The gym is no different for man or woman. Weights are there to be lifted.
There are no “man” exercises or are there “woman” exercises. Squats are squats, bench is bench no matter what gender. But, women are naturally weaker than men **ducks for cover and shields face**. There is a common stereotype among females that resistance training will make them “bulky”. This is not the case at all. Women who regularly weight train can improve health, body composition and fat loss while also improving athletic performance.
It is important for young female athletes to perform resistance training to reduce risk of injuries.
Strength and Power differences between men and women are a result of several differences in physique, body composition and physiological responses to resistance training.
The production of oestrogen in girls increases fat deposition and breast development while testosterone production in boys increases bone formation and protein synthesis. In terms of absolute strength, women tend to have about 2/3rds the strength of men.
When expressed relative to body weight, lower body strength of women is actually similar to men while upper body strength is somewhat less due to lower quantity of muscle in women.
For female athletes, the most important component of training for performance enhancement as well as injury prevention is strength training.
It will have the most profound effect on female athlete’s development in sport. Strength training will influence speed, stamina, suppleness and skill. Upper body musculature development is a must.
Has women have fewer muscle fibers, the available fibers need to be activated which requires heavy loading. Body building techniques such as hypertrophy training will benefit upper body muscles. Women have more potential than men for upper body strength due to lack of aggressive training programs.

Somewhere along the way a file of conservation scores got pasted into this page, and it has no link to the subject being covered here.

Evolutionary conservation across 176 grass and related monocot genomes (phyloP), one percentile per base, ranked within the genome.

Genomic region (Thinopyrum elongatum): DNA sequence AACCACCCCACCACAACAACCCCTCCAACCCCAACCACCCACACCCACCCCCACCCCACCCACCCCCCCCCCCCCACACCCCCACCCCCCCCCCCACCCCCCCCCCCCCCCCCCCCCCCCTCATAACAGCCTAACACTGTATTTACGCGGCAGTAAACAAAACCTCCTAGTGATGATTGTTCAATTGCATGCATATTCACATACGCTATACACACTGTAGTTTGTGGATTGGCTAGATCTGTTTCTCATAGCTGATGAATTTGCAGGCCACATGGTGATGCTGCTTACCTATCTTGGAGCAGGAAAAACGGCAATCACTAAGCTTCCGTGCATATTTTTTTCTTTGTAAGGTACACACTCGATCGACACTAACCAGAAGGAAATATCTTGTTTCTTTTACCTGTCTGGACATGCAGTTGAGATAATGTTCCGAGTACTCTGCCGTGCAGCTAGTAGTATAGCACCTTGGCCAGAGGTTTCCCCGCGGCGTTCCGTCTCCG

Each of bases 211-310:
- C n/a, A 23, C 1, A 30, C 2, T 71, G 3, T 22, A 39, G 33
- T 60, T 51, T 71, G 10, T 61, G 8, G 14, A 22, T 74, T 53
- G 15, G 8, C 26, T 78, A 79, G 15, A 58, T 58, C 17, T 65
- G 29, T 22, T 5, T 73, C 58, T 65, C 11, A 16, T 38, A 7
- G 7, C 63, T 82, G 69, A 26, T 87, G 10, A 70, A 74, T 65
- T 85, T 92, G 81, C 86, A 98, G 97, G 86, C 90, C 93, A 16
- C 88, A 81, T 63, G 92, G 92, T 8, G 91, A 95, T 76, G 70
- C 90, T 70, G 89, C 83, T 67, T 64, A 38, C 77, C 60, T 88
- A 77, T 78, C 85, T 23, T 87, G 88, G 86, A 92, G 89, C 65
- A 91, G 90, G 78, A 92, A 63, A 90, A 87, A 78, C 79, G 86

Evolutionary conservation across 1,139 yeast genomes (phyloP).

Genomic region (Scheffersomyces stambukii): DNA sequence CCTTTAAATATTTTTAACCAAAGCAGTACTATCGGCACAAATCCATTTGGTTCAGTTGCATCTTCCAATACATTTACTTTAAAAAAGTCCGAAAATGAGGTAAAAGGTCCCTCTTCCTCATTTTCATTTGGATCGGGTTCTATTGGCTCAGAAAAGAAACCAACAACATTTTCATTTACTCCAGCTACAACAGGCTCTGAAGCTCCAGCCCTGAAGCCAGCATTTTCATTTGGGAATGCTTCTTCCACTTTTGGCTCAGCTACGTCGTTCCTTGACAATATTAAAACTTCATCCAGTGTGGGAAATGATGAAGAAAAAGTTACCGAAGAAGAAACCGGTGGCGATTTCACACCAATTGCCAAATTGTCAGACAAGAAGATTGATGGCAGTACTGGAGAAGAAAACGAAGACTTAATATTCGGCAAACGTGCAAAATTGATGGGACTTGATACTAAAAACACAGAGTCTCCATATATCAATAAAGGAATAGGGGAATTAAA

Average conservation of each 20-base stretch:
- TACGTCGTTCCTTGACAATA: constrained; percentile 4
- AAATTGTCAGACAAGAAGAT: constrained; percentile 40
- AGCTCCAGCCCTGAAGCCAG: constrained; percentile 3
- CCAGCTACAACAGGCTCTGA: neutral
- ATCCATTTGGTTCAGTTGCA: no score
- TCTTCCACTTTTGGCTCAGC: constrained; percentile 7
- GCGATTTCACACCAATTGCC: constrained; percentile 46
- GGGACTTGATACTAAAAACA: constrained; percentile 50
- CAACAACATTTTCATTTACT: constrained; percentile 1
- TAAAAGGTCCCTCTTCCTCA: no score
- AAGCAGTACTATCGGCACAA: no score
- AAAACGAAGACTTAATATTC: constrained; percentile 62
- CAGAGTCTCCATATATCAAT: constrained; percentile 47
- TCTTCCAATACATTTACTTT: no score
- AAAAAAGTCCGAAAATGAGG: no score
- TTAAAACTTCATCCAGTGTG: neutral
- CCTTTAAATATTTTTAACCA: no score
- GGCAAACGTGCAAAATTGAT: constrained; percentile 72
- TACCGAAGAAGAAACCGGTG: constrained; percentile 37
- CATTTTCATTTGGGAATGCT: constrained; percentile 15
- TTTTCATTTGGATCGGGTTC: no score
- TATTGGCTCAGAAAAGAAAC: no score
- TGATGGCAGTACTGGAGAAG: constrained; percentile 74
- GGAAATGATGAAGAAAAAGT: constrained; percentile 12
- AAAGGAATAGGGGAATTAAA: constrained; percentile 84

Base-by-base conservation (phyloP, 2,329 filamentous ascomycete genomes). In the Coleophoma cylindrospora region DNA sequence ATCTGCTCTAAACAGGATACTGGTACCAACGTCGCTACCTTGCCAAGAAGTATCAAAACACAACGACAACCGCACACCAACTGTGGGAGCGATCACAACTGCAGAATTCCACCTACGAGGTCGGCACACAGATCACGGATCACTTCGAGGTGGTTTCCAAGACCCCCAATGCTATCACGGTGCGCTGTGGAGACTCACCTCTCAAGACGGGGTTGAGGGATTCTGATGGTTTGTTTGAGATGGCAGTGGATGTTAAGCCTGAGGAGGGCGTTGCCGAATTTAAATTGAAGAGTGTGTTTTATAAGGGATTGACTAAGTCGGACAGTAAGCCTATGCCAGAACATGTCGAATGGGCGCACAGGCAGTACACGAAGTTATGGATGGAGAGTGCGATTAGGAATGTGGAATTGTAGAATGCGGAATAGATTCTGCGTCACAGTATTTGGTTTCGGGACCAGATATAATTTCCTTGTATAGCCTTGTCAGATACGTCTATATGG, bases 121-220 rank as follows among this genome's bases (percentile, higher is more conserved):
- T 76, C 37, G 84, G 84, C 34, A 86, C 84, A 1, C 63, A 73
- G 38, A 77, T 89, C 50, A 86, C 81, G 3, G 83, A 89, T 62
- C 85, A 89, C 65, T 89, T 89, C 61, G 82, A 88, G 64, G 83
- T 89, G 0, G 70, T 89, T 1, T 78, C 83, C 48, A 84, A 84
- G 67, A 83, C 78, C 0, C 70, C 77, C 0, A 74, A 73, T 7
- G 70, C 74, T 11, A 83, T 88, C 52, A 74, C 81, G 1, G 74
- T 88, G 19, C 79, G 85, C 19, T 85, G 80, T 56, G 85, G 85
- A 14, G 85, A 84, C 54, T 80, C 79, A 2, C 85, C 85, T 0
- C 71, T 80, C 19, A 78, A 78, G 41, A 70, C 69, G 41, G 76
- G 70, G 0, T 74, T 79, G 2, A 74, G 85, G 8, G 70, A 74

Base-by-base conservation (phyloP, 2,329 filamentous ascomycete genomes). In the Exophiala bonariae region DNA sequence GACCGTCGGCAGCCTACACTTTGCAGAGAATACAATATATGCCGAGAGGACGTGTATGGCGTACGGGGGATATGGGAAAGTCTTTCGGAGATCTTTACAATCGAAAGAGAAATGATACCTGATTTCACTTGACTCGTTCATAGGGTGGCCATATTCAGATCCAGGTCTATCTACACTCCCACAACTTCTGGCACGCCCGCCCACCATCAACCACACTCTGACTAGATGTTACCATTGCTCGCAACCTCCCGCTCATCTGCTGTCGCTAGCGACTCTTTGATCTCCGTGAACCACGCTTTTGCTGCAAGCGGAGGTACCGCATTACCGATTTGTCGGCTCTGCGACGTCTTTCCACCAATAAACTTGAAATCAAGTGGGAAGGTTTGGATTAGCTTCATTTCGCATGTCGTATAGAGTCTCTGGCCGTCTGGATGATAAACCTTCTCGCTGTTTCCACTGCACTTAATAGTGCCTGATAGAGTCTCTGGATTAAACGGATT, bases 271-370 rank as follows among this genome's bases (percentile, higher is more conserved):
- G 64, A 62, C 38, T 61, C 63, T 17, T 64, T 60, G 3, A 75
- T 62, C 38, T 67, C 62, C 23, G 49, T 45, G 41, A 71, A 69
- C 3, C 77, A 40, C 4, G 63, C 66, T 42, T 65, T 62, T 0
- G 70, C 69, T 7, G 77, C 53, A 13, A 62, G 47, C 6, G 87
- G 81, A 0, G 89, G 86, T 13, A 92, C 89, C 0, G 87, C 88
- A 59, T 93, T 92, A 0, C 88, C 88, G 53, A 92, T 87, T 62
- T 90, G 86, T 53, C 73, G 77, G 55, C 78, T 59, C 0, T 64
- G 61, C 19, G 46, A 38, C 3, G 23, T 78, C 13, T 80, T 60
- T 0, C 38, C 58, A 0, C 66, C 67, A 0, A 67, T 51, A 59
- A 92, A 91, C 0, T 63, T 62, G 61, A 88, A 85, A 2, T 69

Strength training will NOT cause women to become larger and heavier, it actually reduces body fat and increases lean weight. Through a structured s&c program women will see gains in lean mass, a change in body composition and explosive power.
Here are a few tips to maximise female strength & conditioning to compete:
Shorter Rest Periods – Women recover much faster than men, they can still gain strength with shorter rest periods
Perform More Sets – With shorter rest periods women can get more reps in.
Whole Body Workouts – With lower strength levels, women should focus on whole body workouts over Arms day, shoulders day etc. More benefit from total body workout
Use dumbbells and body weight – Improved ability to handle body weight will help prevent injuries.
Look at Derval O’Rourke, she trains in the gym daily lifting heavy and improving her maximal ability to compete while looking extremely athletic. It should be remembered that female athletes have more potential than men to develop athletically. With this in mind, I encourage all female athletes do to more in the gym and always train to compete.
Is it true that chocolate milk is beneficial post exercise and is it better than sports drinks?
David Toman, currently in Melbourne Australia.
Great question David, and thanks for getting in touch. Low-fat chocolate milk is an affordable and great recovery option post work out. It represents a more nutrient dense beverage choice for people who partake in strength and endurance activities compared to traditional sports drinks.
It has almost double the carbohydrate and protein content while its high electrolyte content is excellent for replenishing muscles and promotes rehydration.
The high sodium content help you retain water also and it rehydrates better than sports drinks. Some people have difficulty digesting milk, but for those who don’t and find it more affordable and attractive than sports drinks I would highly recommend it.
It has similar qualities to whey protein so it is a good replacement choice if you are out of whey protein.
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